The whalers seem to have come to the Bay in the late 'thirties, and when they arrived they found the bulk of the natives settled round the northern shores, between the Wairoa River and Mahia, whither they had migrated after some rather disastrous raids at the Heretaunga by Taupo and Waikato tribes. Whaling stations were established at Mahia, Waikokopu, Cape Kidnappers, Wairoa, and other places. In 1847 there were seventeen five-oared boats in the Bay, employing over 120 men. In that year £3000 worth of oil and £700 worth of whalebone was taken by these Bay stations. These fellows lived a care-free, devil-may-care life, drinking and gambling, without any check whatever, and it is said that more died from the effects of drink than from the accidents of their calling, hazardous as it was.
These whalers were naturally a wild lot, just as they were at half a dozen other places round the coast. "The New Zealand Spectator," writing in 1850 about a murderer who had escaped said, "He is trying to escape to Hawke's Bay, on the East Coast, which seems the Alsatia of the colony, where all disorderly and desperate characters resort to be out of reach of the law." We read that in 1847 a coastal trading vessel "was plundered near Waikokopu of goods and money by white men connected with the whaling stations." Other disreputable doings are also on record and the missionary Colenso seems to have had a busy time trying to keep his native flock from being utterly contaminated by this white flotsam.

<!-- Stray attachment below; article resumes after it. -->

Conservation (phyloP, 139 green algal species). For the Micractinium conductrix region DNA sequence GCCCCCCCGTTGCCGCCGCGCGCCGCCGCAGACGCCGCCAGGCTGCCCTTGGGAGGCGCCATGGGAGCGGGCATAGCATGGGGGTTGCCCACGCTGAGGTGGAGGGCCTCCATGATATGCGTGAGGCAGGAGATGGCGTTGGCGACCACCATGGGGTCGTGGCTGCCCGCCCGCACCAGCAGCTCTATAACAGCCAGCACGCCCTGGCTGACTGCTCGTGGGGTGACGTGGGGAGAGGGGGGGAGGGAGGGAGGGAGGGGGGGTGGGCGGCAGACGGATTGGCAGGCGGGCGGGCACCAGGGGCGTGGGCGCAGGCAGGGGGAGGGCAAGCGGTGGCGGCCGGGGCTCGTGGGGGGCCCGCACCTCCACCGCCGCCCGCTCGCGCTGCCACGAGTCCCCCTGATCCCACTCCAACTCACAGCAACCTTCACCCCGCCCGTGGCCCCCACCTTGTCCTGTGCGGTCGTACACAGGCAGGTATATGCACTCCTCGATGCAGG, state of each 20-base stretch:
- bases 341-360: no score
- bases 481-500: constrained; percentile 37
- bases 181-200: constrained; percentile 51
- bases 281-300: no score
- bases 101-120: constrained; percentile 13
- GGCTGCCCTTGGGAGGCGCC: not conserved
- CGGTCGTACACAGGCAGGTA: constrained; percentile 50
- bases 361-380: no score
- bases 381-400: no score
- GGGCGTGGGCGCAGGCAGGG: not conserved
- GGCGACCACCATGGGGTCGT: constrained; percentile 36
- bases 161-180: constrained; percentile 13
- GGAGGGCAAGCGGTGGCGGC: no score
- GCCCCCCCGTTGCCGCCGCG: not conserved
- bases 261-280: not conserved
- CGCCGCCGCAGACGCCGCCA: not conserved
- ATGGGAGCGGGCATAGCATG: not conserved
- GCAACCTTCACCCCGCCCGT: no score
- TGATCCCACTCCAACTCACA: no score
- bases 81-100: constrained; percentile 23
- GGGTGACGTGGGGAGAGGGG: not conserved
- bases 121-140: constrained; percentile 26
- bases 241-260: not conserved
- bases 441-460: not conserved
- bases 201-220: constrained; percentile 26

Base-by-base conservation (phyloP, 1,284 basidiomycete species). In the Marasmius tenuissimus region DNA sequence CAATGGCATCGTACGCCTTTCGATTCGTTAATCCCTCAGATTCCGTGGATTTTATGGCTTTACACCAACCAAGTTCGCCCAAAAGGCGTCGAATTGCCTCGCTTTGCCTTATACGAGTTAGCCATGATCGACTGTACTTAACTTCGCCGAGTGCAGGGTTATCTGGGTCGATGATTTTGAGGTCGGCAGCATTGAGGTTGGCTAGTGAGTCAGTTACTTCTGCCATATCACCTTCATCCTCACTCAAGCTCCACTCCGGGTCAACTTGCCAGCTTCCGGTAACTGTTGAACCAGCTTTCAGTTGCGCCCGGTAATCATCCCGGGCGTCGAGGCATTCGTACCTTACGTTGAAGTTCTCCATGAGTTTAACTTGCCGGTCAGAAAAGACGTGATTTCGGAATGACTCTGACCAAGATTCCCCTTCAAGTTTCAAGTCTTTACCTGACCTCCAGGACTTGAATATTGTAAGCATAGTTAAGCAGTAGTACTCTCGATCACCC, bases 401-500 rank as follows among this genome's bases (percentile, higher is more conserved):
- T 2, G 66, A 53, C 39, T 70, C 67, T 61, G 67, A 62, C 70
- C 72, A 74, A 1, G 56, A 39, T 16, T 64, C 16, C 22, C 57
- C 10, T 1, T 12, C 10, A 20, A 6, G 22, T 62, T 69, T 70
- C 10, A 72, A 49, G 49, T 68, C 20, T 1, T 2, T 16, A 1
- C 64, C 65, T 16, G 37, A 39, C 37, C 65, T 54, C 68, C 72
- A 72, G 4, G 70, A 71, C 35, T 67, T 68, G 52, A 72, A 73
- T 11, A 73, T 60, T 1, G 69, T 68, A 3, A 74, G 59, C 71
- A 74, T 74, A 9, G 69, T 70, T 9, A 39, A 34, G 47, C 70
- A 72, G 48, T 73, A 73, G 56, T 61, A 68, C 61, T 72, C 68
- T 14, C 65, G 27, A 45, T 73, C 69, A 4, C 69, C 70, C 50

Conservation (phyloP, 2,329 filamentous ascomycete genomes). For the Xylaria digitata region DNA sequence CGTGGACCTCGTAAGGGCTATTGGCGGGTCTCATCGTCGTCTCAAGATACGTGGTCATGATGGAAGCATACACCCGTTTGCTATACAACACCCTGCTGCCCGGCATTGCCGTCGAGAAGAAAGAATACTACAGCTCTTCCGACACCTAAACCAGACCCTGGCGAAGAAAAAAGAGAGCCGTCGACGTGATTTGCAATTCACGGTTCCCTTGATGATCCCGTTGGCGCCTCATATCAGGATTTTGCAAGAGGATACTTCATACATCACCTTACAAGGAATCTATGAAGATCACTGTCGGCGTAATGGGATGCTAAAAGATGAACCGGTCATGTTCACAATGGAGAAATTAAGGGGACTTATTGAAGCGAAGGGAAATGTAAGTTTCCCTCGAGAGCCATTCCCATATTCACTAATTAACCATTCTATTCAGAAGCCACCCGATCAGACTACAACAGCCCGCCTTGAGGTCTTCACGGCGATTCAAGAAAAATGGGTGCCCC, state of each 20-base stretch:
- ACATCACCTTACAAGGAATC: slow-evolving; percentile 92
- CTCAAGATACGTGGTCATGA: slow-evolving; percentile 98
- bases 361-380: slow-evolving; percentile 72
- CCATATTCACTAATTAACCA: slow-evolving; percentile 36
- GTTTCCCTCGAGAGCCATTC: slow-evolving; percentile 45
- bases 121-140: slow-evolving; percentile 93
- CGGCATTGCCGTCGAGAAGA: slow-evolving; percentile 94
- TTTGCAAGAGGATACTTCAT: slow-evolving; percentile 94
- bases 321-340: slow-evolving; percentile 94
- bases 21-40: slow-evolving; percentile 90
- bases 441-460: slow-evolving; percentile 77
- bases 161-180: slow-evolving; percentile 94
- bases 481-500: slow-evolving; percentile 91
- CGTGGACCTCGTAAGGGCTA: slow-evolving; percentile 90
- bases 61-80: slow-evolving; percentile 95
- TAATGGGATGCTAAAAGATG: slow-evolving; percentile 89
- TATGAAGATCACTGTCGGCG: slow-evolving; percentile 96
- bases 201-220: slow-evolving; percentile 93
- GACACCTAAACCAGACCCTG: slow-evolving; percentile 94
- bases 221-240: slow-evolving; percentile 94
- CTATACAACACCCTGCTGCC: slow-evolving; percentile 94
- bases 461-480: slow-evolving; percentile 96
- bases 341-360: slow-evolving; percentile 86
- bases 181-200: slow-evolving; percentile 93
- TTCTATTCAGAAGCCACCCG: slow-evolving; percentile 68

Early Coastal Craft.
The first vessel to enter the Iron Pot in the year 1857 was a small brigantine under the command of Captain Alex Blair, either the Esther or the Sea Serpent, of both of which he was in charge in the early days. His first appearance at Napier was in 1854. In 1866 he left Wellington for the Chathams, but neither vessel nor crew were ever heard of again. As mentioned before, Napier was declared a port of entry in 1855, and the first vessel to enter and clear was the schooner Salopian, 50 tons. The produce of the district was sheep, pigs, flax, and wool. Among the old shipping records we find mention of the fact that the Salopian in 1857 cleared for Auckland with 150 sheep. Other vessels trading to the port at that time were the Sea Serpent and the Shepherdess, which plied regularly to Wellington. The first steamer to call at Napier was the little Wonga Wonga, Captain Bowden, well-known up and down the coast, which arrived on May 24, 1857, having sailed from Auckland. Shepage 97 used to take 36 hours to do the 203 miles between Napier and Wellington, and the passenger fare for the run was four guineas.